"Rumour!" Leslie repeated.

"Well, yes—Indian rumour. For some reason of his own, Lyostrah has modified our traditional attitude towards some of the Indian tribes living nearest to him. There are among them two or three very warlike races. These he has taken into his pay, and he makes use of them to further his purposes—whatever they may be. Some of their chiefs and principal men are allowed to visit the city; and my Indians have heard from them strange tales—very strange tales indeed.

"But let me go back a little.

"Lyostrah and I, as I have already said, were fellow-workers and fellow-inventors. Many of the inventions you have seen were our joint work, or joint discoveries. We worked hand-in-hand, having no secrets, telling each other, day by day, all our thoughts, theories, or speculations concerning whatever work we had in hand. From this you will perceive I can guess the lines upon which, in all probability, he has been working, and the direction his investigations have most likely taken since we parted. As you are by this time well aware, he has an extraordinarily brilliant intellect; he is nothing less than a gifted genius in his aptitude for research and invention. In all such matters his powers are far in excess of mine. I did not always recognise it when we were working together; but I have realised it since. It is more than probable then, that, working upon the same foundation, and following out, no doubt, somewhat similar theories, he has outstripped me in the race, and has arrived at that which I am still labouriously seeking.

"There is another point to be borne in mind. Lyostrah, though extremely practical in his scientific work, is yet something of a dreamer, a mystic. He has some sort of belief in the reality of what is usually termed occult science. And he undoubtedly possesses the hypnotic or mesmeric power in a very high degree. Now what is mesmeric power but 'Will-force'? When we separated we had just discovered the Red Ray, and were investigating its marvellous properties; and I remember his remarking that it ought to assist him to increase his natural mesmeric gift. Now can you begin to understand the form his latest discoveries have probably taken?"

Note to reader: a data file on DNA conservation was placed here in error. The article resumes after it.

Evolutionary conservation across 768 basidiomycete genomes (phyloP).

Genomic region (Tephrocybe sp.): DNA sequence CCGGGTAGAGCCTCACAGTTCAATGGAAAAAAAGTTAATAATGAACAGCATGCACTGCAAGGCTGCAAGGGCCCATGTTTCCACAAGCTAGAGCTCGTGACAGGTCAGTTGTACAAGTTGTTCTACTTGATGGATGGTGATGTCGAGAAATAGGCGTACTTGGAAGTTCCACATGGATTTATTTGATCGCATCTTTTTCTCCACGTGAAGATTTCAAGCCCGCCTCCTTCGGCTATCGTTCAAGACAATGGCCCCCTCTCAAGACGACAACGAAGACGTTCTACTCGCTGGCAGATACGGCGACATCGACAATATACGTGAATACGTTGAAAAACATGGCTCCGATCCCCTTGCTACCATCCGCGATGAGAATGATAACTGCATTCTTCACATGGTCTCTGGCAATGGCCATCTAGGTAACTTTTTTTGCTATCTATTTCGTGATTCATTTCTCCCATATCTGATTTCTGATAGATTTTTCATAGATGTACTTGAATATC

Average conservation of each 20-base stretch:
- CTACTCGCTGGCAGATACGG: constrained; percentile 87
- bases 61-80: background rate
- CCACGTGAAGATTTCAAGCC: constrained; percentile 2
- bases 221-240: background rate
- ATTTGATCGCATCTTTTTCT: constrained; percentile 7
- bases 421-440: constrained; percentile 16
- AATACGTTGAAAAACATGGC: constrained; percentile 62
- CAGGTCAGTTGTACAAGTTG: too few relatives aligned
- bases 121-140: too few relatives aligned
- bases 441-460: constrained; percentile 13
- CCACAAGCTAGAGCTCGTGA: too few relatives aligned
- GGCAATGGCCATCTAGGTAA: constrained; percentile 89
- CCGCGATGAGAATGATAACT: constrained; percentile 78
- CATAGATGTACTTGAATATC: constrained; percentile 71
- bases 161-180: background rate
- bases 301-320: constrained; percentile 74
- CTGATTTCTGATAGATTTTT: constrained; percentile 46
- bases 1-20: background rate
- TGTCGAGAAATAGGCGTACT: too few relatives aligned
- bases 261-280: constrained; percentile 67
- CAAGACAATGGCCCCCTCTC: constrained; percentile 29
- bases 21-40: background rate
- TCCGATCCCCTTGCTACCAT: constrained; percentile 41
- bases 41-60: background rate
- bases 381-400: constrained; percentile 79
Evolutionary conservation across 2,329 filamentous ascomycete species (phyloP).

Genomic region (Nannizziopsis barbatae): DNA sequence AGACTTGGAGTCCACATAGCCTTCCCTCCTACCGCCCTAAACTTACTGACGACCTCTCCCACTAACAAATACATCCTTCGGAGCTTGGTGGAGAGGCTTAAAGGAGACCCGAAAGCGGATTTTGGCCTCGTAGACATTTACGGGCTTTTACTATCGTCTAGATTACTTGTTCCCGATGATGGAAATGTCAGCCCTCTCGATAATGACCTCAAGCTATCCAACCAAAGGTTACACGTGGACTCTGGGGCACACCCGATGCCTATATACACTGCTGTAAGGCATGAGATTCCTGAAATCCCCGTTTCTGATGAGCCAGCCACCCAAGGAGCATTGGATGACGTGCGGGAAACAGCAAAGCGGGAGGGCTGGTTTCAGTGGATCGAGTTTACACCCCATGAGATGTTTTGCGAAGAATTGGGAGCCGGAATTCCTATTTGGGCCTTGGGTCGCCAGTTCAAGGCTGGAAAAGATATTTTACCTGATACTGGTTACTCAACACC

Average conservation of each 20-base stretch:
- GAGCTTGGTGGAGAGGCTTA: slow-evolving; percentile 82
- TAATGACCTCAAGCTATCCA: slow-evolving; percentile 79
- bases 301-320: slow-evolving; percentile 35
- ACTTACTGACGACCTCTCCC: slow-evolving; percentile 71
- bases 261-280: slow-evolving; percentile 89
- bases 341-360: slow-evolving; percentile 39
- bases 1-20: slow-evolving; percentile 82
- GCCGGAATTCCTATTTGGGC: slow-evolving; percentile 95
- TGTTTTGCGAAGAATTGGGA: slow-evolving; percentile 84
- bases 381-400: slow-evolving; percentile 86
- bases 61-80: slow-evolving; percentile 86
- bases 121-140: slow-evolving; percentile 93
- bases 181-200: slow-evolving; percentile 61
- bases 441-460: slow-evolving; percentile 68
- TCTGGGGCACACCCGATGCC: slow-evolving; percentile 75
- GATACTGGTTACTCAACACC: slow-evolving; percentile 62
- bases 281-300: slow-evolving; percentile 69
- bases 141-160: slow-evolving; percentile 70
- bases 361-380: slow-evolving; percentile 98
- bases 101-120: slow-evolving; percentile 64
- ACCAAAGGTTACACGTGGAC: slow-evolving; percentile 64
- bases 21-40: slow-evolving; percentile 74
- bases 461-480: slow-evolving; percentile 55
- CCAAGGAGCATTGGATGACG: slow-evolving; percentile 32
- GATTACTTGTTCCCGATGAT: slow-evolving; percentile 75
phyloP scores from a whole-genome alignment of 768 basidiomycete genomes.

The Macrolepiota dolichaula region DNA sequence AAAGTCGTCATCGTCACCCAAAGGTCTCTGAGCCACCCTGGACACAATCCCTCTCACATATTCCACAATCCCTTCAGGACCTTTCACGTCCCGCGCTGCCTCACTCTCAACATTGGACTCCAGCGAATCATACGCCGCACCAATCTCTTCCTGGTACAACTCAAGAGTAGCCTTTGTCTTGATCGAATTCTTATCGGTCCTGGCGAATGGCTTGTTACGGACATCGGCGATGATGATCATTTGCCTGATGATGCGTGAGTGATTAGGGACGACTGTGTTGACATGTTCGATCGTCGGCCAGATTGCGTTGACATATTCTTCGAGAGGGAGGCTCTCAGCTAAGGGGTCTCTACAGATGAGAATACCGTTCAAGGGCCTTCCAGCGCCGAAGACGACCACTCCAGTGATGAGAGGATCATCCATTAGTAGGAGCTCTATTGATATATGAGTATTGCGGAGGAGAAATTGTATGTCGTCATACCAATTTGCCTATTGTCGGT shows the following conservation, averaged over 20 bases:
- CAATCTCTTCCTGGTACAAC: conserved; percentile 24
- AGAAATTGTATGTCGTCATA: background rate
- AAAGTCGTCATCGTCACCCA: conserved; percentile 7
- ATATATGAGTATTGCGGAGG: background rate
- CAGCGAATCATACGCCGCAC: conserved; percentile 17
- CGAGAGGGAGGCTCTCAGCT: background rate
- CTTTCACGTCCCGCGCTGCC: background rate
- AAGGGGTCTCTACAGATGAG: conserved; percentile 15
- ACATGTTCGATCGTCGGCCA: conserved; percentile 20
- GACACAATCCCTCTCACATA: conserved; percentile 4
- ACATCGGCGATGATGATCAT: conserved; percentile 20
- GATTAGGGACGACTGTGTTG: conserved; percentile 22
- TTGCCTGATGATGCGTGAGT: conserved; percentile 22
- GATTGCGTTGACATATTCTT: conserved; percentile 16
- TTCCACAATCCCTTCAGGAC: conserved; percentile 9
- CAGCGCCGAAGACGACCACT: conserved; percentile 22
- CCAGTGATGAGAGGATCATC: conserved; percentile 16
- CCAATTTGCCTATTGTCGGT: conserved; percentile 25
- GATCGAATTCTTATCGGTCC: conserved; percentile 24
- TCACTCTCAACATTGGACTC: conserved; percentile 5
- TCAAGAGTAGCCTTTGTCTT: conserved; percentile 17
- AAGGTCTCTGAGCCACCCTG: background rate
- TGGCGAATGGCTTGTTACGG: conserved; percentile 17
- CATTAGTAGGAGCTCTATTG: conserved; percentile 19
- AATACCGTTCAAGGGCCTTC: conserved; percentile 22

"I can scarcely say that I do. Yet a dim idea, a very vague, shadowy impression, seems to be forming in my mind."

"But there is one other factor, and a very powerful one, to be considered. Alloyah, the Chief Priestess——"

"Alloyah!—the name of his yacht!"

"Yes; his yacht—our yacht, I may say, for I helped to design and build her—was named after Alloyah, the Chief Priestess, a woman almost as remarkable, in her way, as Lyostrah in his. In our country we have priestesses as well as priests, and the headship in each case is hereditary. Alloyah's mother was also a woman out of the common. She was reputed—with what amount of truth I cannot say—to be deeply versed in all kinds of occult mysteries; and she is said to have imparted all her dark secrets and hidden knowledge to her daughter. It is further believed that Alloyah has not only proved herself an apt pupil, but has even attained to more than her mother ever knew. She is a woman of great beauty, though to my mind it is of somewhat too sensuous a character. Through her beautiful features I cannot help seeing the fiery passions, the restless ambition, and the inflexible will that lie beneath; and—well, she is not a woman into whose hands I should care to trust myself. Yet is she of most fascinating, captivating powers, a very queen of beauteous grace, of exquisite symmetry of form—born to bewitch all upon whom she chooses to exercise her subtle charms, and to drive many to madness. This enchantress, as one may truly term her, this sorceress—as she is reputed to be—is enamoured of Lyostrah!"